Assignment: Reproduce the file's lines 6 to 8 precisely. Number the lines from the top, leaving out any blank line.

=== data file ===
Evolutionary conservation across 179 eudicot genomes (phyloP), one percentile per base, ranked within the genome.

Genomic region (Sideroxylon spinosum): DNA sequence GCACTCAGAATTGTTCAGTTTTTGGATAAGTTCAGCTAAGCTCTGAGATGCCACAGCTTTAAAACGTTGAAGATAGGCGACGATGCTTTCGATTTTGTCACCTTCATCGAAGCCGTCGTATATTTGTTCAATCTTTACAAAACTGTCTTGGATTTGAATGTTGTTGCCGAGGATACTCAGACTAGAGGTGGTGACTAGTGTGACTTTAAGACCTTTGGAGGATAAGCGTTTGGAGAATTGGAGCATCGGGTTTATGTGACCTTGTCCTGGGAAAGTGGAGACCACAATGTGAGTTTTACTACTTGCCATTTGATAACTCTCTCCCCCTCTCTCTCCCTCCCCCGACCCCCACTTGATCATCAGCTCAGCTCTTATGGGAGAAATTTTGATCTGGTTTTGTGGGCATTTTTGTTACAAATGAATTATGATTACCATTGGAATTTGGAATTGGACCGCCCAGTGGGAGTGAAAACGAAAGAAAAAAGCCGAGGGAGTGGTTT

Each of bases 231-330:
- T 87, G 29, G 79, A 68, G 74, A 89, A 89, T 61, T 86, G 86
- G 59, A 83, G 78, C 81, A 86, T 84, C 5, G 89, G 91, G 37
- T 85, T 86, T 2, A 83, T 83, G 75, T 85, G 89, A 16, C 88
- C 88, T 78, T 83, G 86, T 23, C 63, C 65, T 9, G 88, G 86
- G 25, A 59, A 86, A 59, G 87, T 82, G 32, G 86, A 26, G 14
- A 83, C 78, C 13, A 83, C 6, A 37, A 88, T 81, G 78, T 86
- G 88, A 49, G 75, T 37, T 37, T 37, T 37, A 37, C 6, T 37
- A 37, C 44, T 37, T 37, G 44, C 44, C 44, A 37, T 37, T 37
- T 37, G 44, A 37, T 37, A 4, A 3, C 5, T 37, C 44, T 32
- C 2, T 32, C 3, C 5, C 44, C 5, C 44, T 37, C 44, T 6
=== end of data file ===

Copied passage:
- T 85, T 86, T 2, A 83, T 83, G 75, T 85, G 89, A 16, C 88
- C 88, T 78, T 83, G 86, T 23, C 63, C 65, T 9, G 88, G 86
- G 25, A 59, A 86, A 59, G 87, T 82, G 32, G 86, A 26, G 14